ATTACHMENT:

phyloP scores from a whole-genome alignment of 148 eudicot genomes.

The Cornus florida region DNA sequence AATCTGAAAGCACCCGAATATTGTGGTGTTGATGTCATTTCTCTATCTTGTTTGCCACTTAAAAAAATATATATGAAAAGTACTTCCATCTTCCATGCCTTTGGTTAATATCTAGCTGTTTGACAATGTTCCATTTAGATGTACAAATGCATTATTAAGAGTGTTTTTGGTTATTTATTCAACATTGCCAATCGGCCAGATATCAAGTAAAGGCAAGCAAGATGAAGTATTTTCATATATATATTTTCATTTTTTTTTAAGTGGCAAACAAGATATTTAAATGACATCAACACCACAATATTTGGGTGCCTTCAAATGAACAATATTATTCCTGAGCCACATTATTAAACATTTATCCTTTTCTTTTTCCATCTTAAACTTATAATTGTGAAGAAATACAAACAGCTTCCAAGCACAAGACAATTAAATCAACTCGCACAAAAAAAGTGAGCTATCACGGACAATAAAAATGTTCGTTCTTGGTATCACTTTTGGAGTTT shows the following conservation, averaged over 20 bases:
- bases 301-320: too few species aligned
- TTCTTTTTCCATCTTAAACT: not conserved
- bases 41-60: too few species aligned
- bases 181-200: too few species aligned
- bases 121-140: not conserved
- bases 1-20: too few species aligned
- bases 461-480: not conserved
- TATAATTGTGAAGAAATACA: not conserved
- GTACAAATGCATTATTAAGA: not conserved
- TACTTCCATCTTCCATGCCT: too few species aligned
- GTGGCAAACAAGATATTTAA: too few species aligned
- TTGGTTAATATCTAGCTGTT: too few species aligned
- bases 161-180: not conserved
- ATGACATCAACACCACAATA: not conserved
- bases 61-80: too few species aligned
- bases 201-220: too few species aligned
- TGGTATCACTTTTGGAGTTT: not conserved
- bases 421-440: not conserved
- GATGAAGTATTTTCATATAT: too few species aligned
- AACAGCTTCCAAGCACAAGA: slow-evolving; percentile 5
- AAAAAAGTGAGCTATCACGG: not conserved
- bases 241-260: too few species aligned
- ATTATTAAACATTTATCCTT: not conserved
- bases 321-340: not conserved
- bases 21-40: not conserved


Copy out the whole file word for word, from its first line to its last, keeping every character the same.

phyloP scores from a whole-genome alignment of 148 eudicot genomes.

The Cornus florida region DNA sequence AATCTGAAAGCACCCGAATATTGTGGTGTTGATGTCATTTCTCTATCTTGTTTGCCACTTAAAAAAATATATATGAAAAGTACTTCCATCTTCCATGCCTTTGGTTAATATCTAGCTGTTTGACAATGTTCCATTTAGATGTACAAATGCATTATTAAGAGTGTTTTTGGTTATTTATTCAACATTGCCAATCGGCCAGATATCAAGTAAAGGCAAGCAAGATGAAGTATTTTCATATATATATTTTCATTTTTTTTTAAGTGGCAAACAAGATATTTAAATGACATCAACACCACAATATTTGGGTGCCTTCAAATGAACAATATTATTCCTGAGCCACATTATTAAACATTTATCCTTTTCTTTTTCCATCTTAAACTTATAATTGTGAAGAAATACAAACAGCTTCCAAGCACAAGACAATTAAATCAACTCGCACAAAAAAAGTGAGCTATCACGGACAATAAAAATGTTCGTTCTTGGTATCACTTTTGGAGTTT shows the following conservation, averaged over 20 bases:
- bases 301-320: too few species aligned
- TTCTTTTTCCATCTTAAACT: not conserved
- bases 41-60: too few species aligned
- bases 181-200: too few species aligned
- bases 121-140: not conserved
- bases 1-20: too few species aligned
- bases 461-480: not conserved
- TATAATTGTGAAGAAATACA: not conserved
- GTACAAATGCATTATTAAGA: not conserved
- TACTTCCATCTTCCATGCCT: too few species aligned
- GTGGCAAACAAGATATTTAA: too few species aligned
- TTGGTTAATATCTAGCTGTT: too few species aligned
- bases 161-180: not conserved
- ATGACATCAACACCACAATA: not conserved
- bases 61-80: too few species aligned
- bases 201-220: too few species aligned
- TGGTATCACTTTTGGAGTTT: not conserved
- bases 421-440: not conserved
- GATGAAGTATTTTCATATAT: too few species aligned
- AACAGCTTCCAAGCACAAGA: slow-evolving; percentile 5
- AAAAAAGTGAGCTATCACGG: not conserved
- bases 241-260: too few species aligned
- ATTATTAAACATTTATCCTT: not conserved
- bases 321-340: not conserved
- bases 21-40: not conserved